AB:How do you make sure you are learning and growing in this field?

JC: I am regular on the yahoo web analytics forum and read up the various blogs of Eric Peterson, Avinash Kaushik and also try to organize a "Web analytics Wednesday" meetings here in Bangalore

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Friday, August 11, 2006

KPIs for an Online Retail Site

The Online Retail or an E-commerce site is the most advanced of all the types of website, as it is very critical for these sites that they get their sites absolutely right as both their top and bottom lines depends on the site’s performance. Though the KPIs could vary from one site to another, some of the basic and most commonly used KPIs of the ecommerce site are listed below:

  • Order and Buyer Conversion rate: is the Holy Grail of retail metrics and the leading indicator of change for retail sites. It is the Buyer or order/ Visitors.

  • Average Order Value: is the Total value of orders/ no. of order. A close watch on the average order value on a daily basis, over a period of time would show customer buying behavior and present opportunities to up sell and cross sell.

  • Average Revenue per visit: is the metric of Total revenue/ No. of visits. According to Jim Novo it is the "grand dame" of retail site KPIs. This metric distills all marketing, merchandising and site design efforts into one key question - Did we get revenue during this visit?

  • Average Cost per Conversion: helps in keeping a close eye on the per conversion marketing cost. It is calculated by Total cost/ conversion.

  • Average time to respond to email inquiries: creates an opportunity to delight and surprise your prospects and customers which usually positively impacts your overall customer satisfaction. It is calculated by Avg (Date+time of response - Date+time of inquiry).

  • Ratio of New to Returning visitors: is New visitors/ returning visitors. This metric gauges the mix of visitors on the site and compare that to marketing efforts

  • New and Returning Visitor Conversion Rate: Helps managers set expectations about visitor acquisition efforts. It is Conversion from new visitors/ No. of new visitors, etc.

  • Percent of Revenue from New and Returning Customers: Will give a complete picture of customer purchase behavior. The percentage is calculated by (Revenue from new/ no. of new customers x 100). The classic case where this metric could help is, when the site-wide AOV declines slightly, causing senior strategists to panic. The good mid-tier strategist will hopefully be able to report that while AOV is down slightly, sales to new customers are up overall, shortening the sales cycle and improving overall site profitability.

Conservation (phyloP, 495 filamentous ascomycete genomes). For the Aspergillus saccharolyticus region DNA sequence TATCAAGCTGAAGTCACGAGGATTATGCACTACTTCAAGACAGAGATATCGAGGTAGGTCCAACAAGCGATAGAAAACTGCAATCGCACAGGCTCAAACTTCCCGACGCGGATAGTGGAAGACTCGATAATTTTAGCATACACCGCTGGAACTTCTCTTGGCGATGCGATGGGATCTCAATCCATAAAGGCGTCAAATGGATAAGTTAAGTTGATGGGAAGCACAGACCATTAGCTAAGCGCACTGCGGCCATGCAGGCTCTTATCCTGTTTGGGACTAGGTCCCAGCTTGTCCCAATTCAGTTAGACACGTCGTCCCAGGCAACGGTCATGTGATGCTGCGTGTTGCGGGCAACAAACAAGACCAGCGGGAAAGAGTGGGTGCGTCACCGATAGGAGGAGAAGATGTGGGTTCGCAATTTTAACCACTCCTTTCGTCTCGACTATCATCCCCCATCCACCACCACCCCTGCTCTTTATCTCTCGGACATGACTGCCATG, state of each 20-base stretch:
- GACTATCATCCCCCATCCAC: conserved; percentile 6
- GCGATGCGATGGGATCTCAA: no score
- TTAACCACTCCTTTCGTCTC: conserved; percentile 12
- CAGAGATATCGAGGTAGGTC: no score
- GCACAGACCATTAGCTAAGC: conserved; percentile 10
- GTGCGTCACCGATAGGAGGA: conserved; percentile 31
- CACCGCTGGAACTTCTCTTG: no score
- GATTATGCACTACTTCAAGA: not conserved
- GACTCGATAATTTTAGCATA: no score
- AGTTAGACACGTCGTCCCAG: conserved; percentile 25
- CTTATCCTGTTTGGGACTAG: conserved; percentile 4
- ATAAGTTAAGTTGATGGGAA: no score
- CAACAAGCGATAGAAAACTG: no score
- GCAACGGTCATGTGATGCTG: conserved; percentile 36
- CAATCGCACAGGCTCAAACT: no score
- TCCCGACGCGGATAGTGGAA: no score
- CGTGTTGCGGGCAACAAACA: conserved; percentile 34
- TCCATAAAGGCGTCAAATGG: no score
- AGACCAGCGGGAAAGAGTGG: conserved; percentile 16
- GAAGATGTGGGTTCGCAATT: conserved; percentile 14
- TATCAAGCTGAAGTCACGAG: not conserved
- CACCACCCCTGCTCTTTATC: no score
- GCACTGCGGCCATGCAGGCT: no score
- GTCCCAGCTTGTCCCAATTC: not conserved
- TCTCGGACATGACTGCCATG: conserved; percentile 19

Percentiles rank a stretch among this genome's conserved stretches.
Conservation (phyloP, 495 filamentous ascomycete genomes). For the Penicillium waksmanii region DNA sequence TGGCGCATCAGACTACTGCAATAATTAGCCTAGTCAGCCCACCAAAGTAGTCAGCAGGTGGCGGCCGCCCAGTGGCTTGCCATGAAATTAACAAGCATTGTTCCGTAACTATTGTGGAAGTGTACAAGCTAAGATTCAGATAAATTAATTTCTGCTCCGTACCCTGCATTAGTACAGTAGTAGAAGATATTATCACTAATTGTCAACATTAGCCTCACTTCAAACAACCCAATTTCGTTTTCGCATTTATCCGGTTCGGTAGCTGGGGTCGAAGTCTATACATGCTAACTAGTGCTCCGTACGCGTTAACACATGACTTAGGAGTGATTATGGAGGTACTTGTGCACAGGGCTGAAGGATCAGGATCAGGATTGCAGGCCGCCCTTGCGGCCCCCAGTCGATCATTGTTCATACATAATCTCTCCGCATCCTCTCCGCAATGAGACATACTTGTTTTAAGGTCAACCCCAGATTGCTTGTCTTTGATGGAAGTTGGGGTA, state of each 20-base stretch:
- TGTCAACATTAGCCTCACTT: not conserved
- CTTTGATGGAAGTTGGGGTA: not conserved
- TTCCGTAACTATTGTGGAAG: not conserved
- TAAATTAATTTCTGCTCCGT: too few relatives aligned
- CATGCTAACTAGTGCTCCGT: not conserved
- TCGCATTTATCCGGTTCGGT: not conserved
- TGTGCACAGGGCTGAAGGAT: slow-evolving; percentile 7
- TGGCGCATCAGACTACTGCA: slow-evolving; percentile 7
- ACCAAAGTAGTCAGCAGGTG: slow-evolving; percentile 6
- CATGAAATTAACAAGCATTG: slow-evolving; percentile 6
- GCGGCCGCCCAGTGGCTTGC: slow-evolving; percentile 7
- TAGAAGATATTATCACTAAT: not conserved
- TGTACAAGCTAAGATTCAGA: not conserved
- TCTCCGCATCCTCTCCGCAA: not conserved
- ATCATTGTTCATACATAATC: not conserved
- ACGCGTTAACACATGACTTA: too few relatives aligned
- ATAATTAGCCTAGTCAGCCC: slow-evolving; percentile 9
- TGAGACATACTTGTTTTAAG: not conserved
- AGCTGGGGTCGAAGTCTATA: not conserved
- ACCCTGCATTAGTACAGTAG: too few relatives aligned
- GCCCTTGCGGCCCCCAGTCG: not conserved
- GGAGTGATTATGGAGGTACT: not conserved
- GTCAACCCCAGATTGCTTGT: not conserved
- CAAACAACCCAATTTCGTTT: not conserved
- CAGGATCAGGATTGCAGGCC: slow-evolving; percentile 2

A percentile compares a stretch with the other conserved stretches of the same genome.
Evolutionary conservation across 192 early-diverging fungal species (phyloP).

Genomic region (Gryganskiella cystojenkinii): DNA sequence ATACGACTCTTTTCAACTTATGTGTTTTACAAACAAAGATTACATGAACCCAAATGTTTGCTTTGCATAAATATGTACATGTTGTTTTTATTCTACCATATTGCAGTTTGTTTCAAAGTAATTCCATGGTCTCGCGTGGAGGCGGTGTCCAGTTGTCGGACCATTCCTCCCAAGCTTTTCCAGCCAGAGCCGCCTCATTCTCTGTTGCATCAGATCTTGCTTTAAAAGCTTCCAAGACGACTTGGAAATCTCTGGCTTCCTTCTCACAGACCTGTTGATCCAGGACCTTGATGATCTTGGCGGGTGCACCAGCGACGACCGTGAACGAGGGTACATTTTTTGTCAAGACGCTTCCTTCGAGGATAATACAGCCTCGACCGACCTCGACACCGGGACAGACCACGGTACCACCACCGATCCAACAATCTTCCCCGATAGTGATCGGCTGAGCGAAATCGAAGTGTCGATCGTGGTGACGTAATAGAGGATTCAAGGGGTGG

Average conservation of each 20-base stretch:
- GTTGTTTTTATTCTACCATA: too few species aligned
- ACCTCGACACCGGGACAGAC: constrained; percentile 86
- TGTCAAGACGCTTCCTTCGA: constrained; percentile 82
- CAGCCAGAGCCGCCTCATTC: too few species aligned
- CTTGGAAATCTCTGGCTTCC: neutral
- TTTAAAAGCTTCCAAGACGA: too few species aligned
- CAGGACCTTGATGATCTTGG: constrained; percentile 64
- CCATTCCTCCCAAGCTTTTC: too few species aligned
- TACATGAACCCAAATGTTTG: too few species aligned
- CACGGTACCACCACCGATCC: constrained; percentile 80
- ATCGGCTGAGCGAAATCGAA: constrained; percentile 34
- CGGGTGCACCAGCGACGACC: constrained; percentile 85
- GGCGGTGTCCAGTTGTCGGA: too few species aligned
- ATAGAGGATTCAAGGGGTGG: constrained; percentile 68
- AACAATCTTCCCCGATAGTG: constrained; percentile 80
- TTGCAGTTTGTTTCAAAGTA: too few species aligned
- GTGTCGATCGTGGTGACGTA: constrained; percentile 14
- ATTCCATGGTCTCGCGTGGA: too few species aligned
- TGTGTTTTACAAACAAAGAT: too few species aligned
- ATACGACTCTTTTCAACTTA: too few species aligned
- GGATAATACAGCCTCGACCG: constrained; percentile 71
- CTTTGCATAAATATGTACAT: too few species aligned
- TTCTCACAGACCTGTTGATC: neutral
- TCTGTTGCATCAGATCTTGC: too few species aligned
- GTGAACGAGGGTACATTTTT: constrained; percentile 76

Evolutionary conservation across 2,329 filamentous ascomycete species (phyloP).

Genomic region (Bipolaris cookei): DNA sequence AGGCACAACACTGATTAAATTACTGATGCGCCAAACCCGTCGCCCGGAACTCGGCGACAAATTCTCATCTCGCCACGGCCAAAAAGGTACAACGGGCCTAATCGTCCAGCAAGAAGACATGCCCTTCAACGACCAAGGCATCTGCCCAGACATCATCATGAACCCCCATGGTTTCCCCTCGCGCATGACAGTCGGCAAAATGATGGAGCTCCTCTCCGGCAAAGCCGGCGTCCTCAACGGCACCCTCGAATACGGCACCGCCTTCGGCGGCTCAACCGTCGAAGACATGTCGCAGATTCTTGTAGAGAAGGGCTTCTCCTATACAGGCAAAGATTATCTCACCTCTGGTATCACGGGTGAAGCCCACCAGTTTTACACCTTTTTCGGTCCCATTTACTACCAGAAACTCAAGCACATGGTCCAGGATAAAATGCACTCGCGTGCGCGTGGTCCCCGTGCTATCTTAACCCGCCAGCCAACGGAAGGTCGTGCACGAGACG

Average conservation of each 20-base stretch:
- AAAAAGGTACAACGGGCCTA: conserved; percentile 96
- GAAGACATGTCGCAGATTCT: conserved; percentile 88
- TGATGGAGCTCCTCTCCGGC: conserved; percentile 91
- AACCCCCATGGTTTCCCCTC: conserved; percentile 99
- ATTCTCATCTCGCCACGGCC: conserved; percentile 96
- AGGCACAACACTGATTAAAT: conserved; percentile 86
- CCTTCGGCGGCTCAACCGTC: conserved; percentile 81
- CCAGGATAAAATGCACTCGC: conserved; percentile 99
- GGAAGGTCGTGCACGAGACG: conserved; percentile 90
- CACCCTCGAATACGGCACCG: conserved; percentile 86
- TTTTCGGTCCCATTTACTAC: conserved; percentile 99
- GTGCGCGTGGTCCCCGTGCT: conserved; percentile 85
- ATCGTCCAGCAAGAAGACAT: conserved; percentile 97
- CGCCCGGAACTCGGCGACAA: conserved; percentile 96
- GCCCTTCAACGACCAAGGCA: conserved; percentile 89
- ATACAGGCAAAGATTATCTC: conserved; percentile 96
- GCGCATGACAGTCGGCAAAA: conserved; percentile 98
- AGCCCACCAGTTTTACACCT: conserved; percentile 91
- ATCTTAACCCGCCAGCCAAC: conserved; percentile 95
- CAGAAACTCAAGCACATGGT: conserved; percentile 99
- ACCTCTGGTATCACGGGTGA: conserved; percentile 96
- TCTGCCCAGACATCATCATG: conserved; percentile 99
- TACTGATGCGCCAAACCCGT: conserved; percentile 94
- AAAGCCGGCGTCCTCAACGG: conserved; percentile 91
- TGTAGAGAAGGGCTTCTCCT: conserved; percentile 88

• Home Page and Key Landing Page “Stickiness”: Often time’s changes to key landing pages or audience targeting will cause a dramatic and unexpected increase in the number of visitors “bouncing” off your site as quickly as they arrive, thus increasing visits without increasing revenue.

  • Search to Purchase Conversion Rate: The Search function in a retail site helps shoppers quickly find the “right” products to purchase. This metric shows the relevance of the search results to what the shopper is looking for. (Orders from search/ No. of searches ) This KPI is important to track because good search functionality has been shown repeatedly to help drive purchases and any significant decline in your site’s order conversion rate may be tied to problems with search relevance or results presentation.

  • Percent Low Recency Visitors: According to Jim Novo, recency is the most powerful predictor of whether or not a customer will repeat an action. The lower the recency of visitors, greater will be the likelihood they’ll make a purchase. Percentage of visitors who have been to the site recently (total number of visitors in a given time frame/ overall visitors to the site). Jim novo uses the RFM model to determine the lifetime value of the customer by scoring each individual customer in a file of customer transactions against all other customers based on the "most Recent Date of Activity (Recency) and the "Highest Total Activity (Frequency) on a scale from 55 (highest) to 11 (lowest). I will try to elaborate on this KPI in my future blogs.